I am playing a song in the key of D (or B minor actually, which is D), but inside of the song, the 2,3 and 6 chords are changing to major chords instead of minor chords. Bm becomes B. E minor becomes E. F#minor becomes F#. Whats happening here? Have i shifted to another key? Is it chord substitutions in some way? is it a mode or something? i'm confused. "Once Upon a December" is the name of the song.

  • Given your description, it sounds like the song switches from B minor to B major. In that case, the song is changing mode (minor to major), but not key (B).
    – Aaron
    Jan 19, 2021 at 21:06
  • thank you! that helps. Can you just switch back and forth like that whenever you want to when composing? Is that common? or is there a rhyme or reason to it?
    – michele
    Jan 19, 2021 at 21:20
  • 1
    Both. The only rule for changing keys or modes is what one finds aesthetically pleasing. There are some general tendencies for when making a switch works better or worse, but it can be done at any time of one's choosing, and it is extremely common.
    – Aaron
    Jan 19, 2021 at 21:22

4 Answers 4


I had a listen to Anastasia and it's very much in the minor. It starts in Bm then modulates up a semitone to Cm, and ends up in another shift to C#m. Adding accidentals within a key adds flavour and interest, but the song is still based in the minor.

By the way, Bm is not D. They simply share the same key signature - two sharps.


Here are the chord changes for the first half of the verse in "Once Upon a December":

Bm F# B7 E
Em Bm Em F#

The song as a whole is in B minor, which is clear just in these chord changes. However, the presence of both major and minor chords can lead to some confusion. Here's what's happening:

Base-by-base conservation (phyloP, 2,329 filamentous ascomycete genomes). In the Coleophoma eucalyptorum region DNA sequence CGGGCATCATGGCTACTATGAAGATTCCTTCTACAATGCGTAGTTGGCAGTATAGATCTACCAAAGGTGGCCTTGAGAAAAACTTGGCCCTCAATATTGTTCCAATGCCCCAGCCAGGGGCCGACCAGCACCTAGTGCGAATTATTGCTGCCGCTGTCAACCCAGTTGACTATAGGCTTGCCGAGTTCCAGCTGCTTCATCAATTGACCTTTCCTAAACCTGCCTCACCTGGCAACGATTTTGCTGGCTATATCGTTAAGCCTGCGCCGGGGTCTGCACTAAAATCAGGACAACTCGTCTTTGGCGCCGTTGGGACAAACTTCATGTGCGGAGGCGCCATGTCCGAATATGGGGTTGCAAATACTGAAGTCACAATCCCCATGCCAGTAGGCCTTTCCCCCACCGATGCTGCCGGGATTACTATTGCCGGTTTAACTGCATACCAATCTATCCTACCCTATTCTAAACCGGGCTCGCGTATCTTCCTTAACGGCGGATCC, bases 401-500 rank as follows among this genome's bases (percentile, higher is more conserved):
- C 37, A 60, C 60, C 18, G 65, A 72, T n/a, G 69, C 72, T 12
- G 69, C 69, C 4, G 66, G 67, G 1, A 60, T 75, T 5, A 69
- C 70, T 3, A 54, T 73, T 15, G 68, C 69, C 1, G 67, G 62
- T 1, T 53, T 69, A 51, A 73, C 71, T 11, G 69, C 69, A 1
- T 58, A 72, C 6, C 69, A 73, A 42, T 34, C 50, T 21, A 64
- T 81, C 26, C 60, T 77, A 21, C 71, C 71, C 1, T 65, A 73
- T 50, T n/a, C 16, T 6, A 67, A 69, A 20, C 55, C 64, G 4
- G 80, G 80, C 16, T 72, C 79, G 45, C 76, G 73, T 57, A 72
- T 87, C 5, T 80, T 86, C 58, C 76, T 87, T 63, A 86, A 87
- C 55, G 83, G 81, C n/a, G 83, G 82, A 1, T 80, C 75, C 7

1. Bm: this is the i chord -- the "home base" chord at which the song most feels at rest.
  2. F#: this is the V chord -- were the song to follow the B minor key signature strictly, this would be a minor chord; however, it is customary to make the V chord into a major chord. Even with the alteration, it is still considered part of the key of B minor. (As to why that is, I leave for another question.)
  3. B7: this is clearly not part of B minor, but it's also not part of B major, even though it has a major sound within it. This chord actually comes from the key of E, where it is the V (dominant) chord. (Note that the next chord is E). The B7 chord is what is known as a "secondary dominant" (What is a secondary dominant chord?).
  4. E: There are two ways to consider this chord. We could look at the B7 E and a (very) brief visit to ("tonicization of") the key of E major, and that would be perfectly correct. But the better analysis, IMO, is that E major is "borrowed" from B major, making it closely related to B minor. This technique is called "modal mixture". In either case, the previous B7 chord serves to intensify feeling of movement toward the arrival on the E chord.
  5. Em: This is the iv chord of B minor. It's an easy-to-hear shift from E major and helps our ears adjust back to B minor.

As a final point, it's important to understand the B, E, and F# chords as the I, IV, and V chords of B minor. The Roman numeral designations have meaning about how the chords function within the (key of the) song. To consider the song in the key of D major would mean that D is the "home base" sound, and the chords would operate in different ways as II, III, and VI chords.


Basically, whenever you encounter a non-diatonic chord, it's safe to assume that something happens with the harmonic feeling at least at that point. The same goes with non-diatonic notes in the melody, i.e. if there are accidentals, unless it's a very short embellishment. Here is a very basic example, where the non-diatonic D chord is used in a C major key context.

Non-diatonic chord and note in C major

The melody doesn't always reflect the modal change, but backing chords usually do. The example above - a "secondary dominant" D major in the key of C major - is so common that many people don't even think about it as any sort of "modal" anything, but the F note being temporarily changed to F# is a small temporary change to the intervals around the tonic. In other words, the 4th scale degree is temporarily raised to an F#, which makes the set of notes the same as in the G major or C Lydian scales. But that change only lasts for the first half of the second bar in the example. It doesn't have to mean any kind of key change, it's just a temporary change in the intervals around the tonic.